And the narrator often struggles with being a stranger in the island he has chosen as his home, even after more than a decade passes.  “The worst fate was that of being miserable and distant, and not just distant but out of the known world, which was like being buried alive.” Anyone who has lived abroad extendedly can relate to this specific kind of sadness.

The bottom line is that Paul Theroux is a master at his craft, and any subject he trains his eye on will be dissected in near literary-perfection.

What I Didn’t Like

I wouldn’t necessarily say I didn’t like this, but it did disturb me at times and may elicit similar responses in other readers: Hotel Honolulu is brimming with explicit scenes of sex, rape, incest and nefarious activities.

Also, as much as I love Theroux, he really challenges me and his books often take me an embarrassingly long amount of time to finish. The format of Hotel Honolulu made it less of a page-turner that I’d devour in a week on the beach and more of a slow burn, something that in the end took me months to complete as I often lost momentum when characters I was starting to invest in simply disappeared.

Who This Book is For

Expatriates, those who have traveled to are planning to travel to Hawaii, short story lovers, anyone looking for a quirky read.

Now It’s Your Turn!

Today I’m giving away my copy to one lucky reader! Well, I might not go as far as lucky when you consider the dog-eared pages and the notes scribbled in the margin of a paperback that has traveled the continents, but let’s just call that condition well-loved, shall we? Think of it as a virtual free bookshelf at your favorite hostel.

To enter, simply subscribe to this blog via RSS or email (below) and leave me a comment telling me that you have done so! Next week I’ll use a random number generator to pick a winner. All readers are welcome to enter as I’m mailing internationally from Thailand!

Note: Entries closed. Congratulations Kayla!

Happy reading and good luck!

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21 Comments...
  • Ashley of Ashley Abroad
    January 22 2013

    I’m already subscribed so does that count? The book sounds great!
    Ashley of Ashley Abroad recently posted..My Local Eats – Seoul, Korea

    • Alex
      January 23 2013

      Absolutely counts! Thanks Ashley 🙂

  • Ashley Hufford
    January 22 2013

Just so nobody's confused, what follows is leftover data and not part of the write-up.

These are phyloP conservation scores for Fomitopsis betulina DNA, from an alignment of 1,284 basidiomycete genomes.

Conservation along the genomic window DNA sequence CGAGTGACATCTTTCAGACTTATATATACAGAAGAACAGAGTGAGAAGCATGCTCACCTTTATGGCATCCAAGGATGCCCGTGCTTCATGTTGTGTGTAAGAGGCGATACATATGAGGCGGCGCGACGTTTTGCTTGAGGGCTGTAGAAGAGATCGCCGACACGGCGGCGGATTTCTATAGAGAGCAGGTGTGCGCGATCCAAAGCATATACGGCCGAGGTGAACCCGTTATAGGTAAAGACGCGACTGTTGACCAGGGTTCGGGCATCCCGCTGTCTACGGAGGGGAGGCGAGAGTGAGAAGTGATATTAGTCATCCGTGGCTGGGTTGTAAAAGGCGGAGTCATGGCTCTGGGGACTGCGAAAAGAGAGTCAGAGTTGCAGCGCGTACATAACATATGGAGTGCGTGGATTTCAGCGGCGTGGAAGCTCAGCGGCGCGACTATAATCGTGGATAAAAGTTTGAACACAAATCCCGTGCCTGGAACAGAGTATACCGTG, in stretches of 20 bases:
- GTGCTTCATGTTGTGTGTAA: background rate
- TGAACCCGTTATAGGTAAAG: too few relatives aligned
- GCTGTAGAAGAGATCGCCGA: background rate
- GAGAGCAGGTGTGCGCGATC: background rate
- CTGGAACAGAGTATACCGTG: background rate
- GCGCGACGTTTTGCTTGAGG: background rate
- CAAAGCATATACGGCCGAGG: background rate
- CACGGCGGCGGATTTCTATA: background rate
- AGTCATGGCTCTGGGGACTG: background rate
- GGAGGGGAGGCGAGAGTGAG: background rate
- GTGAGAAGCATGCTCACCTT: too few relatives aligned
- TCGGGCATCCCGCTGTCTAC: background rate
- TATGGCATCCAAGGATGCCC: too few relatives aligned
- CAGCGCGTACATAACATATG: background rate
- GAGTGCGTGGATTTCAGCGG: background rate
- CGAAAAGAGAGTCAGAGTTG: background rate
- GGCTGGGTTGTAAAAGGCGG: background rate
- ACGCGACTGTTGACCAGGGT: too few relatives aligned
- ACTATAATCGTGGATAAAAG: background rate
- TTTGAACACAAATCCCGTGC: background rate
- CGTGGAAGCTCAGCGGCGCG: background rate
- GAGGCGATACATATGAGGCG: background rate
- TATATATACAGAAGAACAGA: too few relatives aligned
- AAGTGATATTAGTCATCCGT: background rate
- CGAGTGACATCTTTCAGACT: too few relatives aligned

I follow you on bloglovin so I hope that works! Would love a copy of this book 😀
    Ashley Hufford recently posted..Let’s Get Financial, Financial!

    • Alex
      January 23 2013

      Absolutely counts, Ashley! Thanks for reading!

  • Michal Pillar
    January 22 2013

    I subscribed ! I’ve been following this blog for some time though and find it very inspirational, so I guess you just pushed me into subscribing now 😀

    • Alex
      January 23 2013

      Yay! Thanks for your kind words and for subscribing, Michal! Glad to have you around!

  • I’m such a big fan of his books! Can you believe I had never heard of this before reading your review!!! I would love to read it.
    Andi of My Beautiful Adventures recently posted..Asheville, North Carolina: Biltmore Estate In Photos (Part 1)

    • Alex
      January 23 2013

      I hadn’t heard of it either until I was in Hawaii, Andi! I was SO excited to discover it!

  • Rochelle Shott
    January 23 2013

    I subscribe to your blog via email. I came across it while doing some research for an upcoming cruise. I have not commented before but I must say I enjoy everything about your blog. Really very enjoyable.

    • Alex
      January 23 2013

      Thank you so much Rochelle! Where is your cruise headed? I’m guessing Cayman? 🙂

      • Rochelle Shott
        January 23 2013

        No…not that warm….but more exotic…Italy, Greece, Turkey and Israel.

        • Alex
          January 24 2013

          Oh lovely! A lot of people find me when looking for things to do in Cayman on a cruise, so that’s why I guessed 🙂 I absolutely LOVED my cruise through Greece and Turkey… you’re going to have a blast!

  • TammyOnTheMove
    January 23 2013

    I have heard so much about this book and wanted to read it for ages. I love Theroux. I am already subscribed to your blog of course. 🙂
    TammyOnTheMove recently posted..My husband is a lucky man

    • Alex
      January 24 2013

      I love Theroux, though I’m always embarrassed by how long his books take me to read!

  • Alexa
    January 25 2013

    I’m subscribed to your blog via RSS! Love all your Hawaii post.

    • Alex
      January 26 2013

      Thanks so much Alexa! And thanks for subscribing 🙂

  • Kayla
    January 25 2013

    Subscribed to your blog a while ago but have never commented before. I’m shy like that. 😛

    And coincidentally, I’ve been wanting to read that book for ages. Love Theroux and love your blog. 🙂

    • Alex
      January 26 2013

      Thank you so much for de-lurking to comment today, Kayla! I always love to know who’s reading! 🙂

  • Rika | Cubicle Throwdown
    January 26 2013

    Your RSS feed is still not playing nice 🙁 but I have been subscribed through Blogger’s feed for almost a year now! I would love to read this book – I can totally understand the surprise about learning more about the ‘regular people’ living in beautiful places.
    Rika | Cubicle Throwdown recently posted.."Home"-sick.

    • Alex
      January 27 2013

      Argh, I don’t know what to do about it 🙁 It’s driving me completely bonkers!